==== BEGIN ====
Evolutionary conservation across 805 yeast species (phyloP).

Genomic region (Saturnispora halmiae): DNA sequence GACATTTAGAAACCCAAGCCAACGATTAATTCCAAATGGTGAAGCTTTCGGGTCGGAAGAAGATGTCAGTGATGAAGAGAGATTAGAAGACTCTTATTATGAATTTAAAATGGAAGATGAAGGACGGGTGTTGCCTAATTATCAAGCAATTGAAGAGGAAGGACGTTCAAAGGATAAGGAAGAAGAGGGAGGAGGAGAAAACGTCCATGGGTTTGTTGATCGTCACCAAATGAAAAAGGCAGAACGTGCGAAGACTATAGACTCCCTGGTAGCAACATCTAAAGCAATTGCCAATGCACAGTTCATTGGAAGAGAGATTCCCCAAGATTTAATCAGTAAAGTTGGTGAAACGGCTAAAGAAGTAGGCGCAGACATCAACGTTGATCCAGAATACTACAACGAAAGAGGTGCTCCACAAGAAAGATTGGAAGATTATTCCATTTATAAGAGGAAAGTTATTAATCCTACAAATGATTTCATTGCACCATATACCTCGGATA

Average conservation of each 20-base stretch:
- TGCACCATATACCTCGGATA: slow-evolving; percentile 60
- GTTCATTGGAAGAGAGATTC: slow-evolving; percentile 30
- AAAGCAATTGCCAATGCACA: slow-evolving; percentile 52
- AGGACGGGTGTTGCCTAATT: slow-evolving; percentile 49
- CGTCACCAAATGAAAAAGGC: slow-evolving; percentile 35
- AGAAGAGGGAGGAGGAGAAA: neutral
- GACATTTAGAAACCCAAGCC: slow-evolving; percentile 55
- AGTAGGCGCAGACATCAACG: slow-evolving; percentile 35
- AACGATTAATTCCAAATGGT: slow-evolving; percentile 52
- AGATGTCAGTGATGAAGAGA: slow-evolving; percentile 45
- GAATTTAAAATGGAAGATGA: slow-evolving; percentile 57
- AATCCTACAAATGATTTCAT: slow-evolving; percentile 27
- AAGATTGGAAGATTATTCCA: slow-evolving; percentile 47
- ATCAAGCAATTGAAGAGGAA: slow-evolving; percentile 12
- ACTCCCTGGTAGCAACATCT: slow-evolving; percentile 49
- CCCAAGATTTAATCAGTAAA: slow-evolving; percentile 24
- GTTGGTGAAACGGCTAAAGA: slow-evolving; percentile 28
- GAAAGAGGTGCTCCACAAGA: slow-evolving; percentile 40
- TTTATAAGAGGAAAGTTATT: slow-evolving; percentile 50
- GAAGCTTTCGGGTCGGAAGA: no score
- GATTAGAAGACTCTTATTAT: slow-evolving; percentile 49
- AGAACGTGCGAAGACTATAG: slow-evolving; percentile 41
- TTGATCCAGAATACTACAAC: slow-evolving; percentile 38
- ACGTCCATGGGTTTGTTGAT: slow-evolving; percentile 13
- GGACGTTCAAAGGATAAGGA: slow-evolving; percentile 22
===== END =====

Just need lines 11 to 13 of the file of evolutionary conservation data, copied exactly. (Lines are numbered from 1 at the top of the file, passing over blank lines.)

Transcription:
- AGTAGGCGCAGACATCAACG: slow-evolving; percentile 35
- AACGATTAATTCCAAATGGT: slow-evolving; percentile 52
- AGATGTCAGTGATGAAGAGA: slow-evolving; percentile 45